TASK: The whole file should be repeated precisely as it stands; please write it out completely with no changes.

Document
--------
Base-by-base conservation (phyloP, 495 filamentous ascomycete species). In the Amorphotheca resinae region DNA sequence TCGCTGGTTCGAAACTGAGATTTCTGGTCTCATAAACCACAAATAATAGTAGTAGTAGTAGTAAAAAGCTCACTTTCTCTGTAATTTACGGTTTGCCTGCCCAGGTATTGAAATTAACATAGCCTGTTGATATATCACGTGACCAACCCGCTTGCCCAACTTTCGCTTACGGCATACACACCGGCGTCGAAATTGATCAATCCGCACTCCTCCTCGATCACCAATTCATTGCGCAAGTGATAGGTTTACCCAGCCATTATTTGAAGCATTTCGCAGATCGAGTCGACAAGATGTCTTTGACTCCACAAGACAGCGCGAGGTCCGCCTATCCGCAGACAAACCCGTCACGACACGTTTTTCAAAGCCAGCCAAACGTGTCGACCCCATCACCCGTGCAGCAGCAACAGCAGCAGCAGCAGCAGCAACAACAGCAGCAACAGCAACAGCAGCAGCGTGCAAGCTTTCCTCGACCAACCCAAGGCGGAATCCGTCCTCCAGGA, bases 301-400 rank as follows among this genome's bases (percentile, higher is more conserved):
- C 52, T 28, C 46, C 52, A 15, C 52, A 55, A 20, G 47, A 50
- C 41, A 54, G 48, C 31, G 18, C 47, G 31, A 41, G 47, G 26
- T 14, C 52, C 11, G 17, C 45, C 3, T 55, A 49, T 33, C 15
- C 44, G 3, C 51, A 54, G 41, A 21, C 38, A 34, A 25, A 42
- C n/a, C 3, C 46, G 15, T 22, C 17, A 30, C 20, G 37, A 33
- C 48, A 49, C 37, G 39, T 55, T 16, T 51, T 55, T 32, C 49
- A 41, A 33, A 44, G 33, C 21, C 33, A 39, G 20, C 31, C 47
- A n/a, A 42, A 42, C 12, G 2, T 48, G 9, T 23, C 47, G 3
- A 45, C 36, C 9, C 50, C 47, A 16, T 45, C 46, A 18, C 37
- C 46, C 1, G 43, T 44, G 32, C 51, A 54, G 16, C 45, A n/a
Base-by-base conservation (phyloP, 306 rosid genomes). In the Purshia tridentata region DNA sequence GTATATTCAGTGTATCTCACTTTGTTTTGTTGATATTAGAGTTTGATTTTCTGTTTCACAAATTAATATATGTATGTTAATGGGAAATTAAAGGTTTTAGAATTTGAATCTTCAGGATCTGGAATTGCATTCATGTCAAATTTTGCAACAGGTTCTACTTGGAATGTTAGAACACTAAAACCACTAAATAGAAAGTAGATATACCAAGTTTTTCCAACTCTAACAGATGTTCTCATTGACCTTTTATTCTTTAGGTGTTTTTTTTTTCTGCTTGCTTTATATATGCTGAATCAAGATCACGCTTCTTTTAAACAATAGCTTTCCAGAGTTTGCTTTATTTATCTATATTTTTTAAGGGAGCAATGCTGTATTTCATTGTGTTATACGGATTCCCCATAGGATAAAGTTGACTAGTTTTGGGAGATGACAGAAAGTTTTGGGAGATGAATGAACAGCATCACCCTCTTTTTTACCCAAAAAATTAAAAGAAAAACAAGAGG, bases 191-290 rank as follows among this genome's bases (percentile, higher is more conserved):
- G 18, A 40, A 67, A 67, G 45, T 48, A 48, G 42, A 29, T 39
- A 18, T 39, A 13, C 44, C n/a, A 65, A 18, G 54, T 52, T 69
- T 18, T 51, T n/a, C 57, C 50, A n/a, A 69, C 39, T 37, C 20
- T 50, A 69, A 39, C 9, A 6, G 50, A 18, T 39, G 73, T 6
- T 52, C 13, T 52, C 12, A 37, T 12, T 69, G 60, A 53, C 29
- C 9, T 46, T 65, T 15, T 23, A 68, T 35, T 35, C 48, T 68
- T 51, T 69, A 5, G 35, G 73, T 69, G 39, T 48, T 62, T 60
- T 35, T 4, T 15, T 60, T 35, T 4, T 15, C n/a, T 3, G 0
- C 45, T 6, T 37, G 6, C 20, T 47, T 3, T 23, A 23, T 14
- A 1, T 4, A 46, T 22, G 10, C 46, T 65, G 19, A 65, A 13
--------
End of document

Base-by-base conservation (phyloP, 495 filamentous ascomycete species). In the Amorphotheca resinae region DNA sequence TCGCTGGTTCGAAACTGAGATTTCTGGTCTCATAAACCACAAATAATAGTAGTAGTAGTAGTAAAAAGCTCACTTTCTCTGTAATTTACGGTTTGCCTGCCCAGGTATTGAAATTAACATAGCCTGTTGATATATCACGTGACCAACCCGCTTGCCCAACTTTCGCTTACGGCATACACACCGGCGTCGAAATTGATCAATCCGCACTCCTCCTCGATCACCAATTCATTGCGCAAGTGATAGGTTTACCCAGCCATTATTTGAAGCATTTCGCAGATCGAGTCGACAAGATGTCTTTGACTCCACAAGACAGCGCGAGGTCCGCCTATCCGCAGACAAACCCGTCACGACACGTTTTTCAAAGCCAGCCAAACGTGTCGACCCCATCACCCGTGCAGCAGCAACAGCAGCAGCAGCAGCAGCAACAACAGCAGCAACAGCAACAGCAGCAGCGTGCAAGCTTTCCTCGACCAACCCAAGGCGGAATCCGTCCTCCAGGA, bases 301-400 rank as follows among this genome's bases (percentile, higher is more conserved):
- C 52, T 28, C 46, C 52, A 15, C 52, A 55, A 20, G 47, A 50
- C 41, A 54, G 48, C 31, G 18, C 47, G 31, A 41, G 47, G 26
- T 14, C 52, C 11, G 17, C 45, C 3, T 55, A 49, T 33, C 15
- C 44, G 3, C 51, A 54, G 41, A 21, C 38, A 34, A 25, A 42
- C n/a, C 3, C 46, G 15, T 22, C 17, A 30, C 20, G 37, A 33
- C 48, A 49, C 37, G 39, T 55, T 16, T 51, T 55, T 32, C 49
- A 41, A 33, A 44, G 33, C 21, C 33, A 39, G 20, C 31, C 47
- A n/a, A 42, A 42, C 12, G 2, T 48, G 9, T 23, C 47, G 3
- A 45, C 36, C 9, C 50, C 47, A 16, T 45, C 46, A 18, C 37
- C 46, C 1, G 43, T 44, G 32, C 51, A 54, G 16, C 45, A n/a
Base-by-base conservation (phyloP, 306 rosid genomes). In the Purshia tridentata region DNA sequence GTATATTCAGTGTATCTCACTTTGTTTTGTTGATATTAGAGTTTGATTTTCTGTTTCACAAATTAATATATGTATGTTAATGGGAAATTAAAGGTTTTAGAATTTGAATCTTCAGGATCTGGAATTGCATTCATGTCAAATTTTGCAACAGGTTCTACTTGGAATGTTAGAACACTAAAACCACTAAATAGAAAGTAGATATACCAAGTTTTTCCAACTCTAACAGATGTTCTCATTGACCTTTTATTCTTTAGGTGTTTTTTTTTTCTGCTTGCTTTATATATGCTGAATCAAGATCACGCTTCTTTTAAACAATAGCTTTCCAGAGTTTGCTTTATTTATCTATATTTTTTAAGGGAGCAATGCTGTATTTCATTGTGTTATACGGATTCCCCATAGGATAAAGTTGACTAGTTTTGGGAGATGACAGAAAGTTTTGGGAGATGAATGAACAGCATCACCCTCTTTTTTACCCAAAAAATTAAAAGAAAAACAAGAGG, bases 191-290 rank as follows among this genome's bases (percentile, higher is more conserved):
- G 18, A 40, A 67, A 67, G 45, T 48, A 48, G 42, A 29, T 39
- A 18, T 39, A 13, C 44, C n/a, A 65, A 18, G 54, T 52, T 69
- T 18, T 51, T n/a, C 57, C 50, A n/a, A 69, C 39, T 37, C 20
- T 50, A 69, A 39, C 9, A 6, G 50, A 18, T 39, G 73, T 6
- T 52, C 13, T 52, C 12, A 37, T 12, T 69, G 60, A 53, C 29
- C 9, T 46, T 65, T 15, T 23, A 68, T 35, T 35, C 48, T 68
- T 51, T 69, A 5, G 35, G 73, T 69, G 39, T 48, T 62, T 60
- T 35, T 4, T 15, T 60, T 35, T 4, T 15, C n/a, T 3, G 0
- C 45, T 6, T 37, G 6, C 20, T 47, T 3, T 23, A 23, T 14
- A 1, T 4, A 46, T 22, G 10, C 46, T 65, G 19, A 65, A 13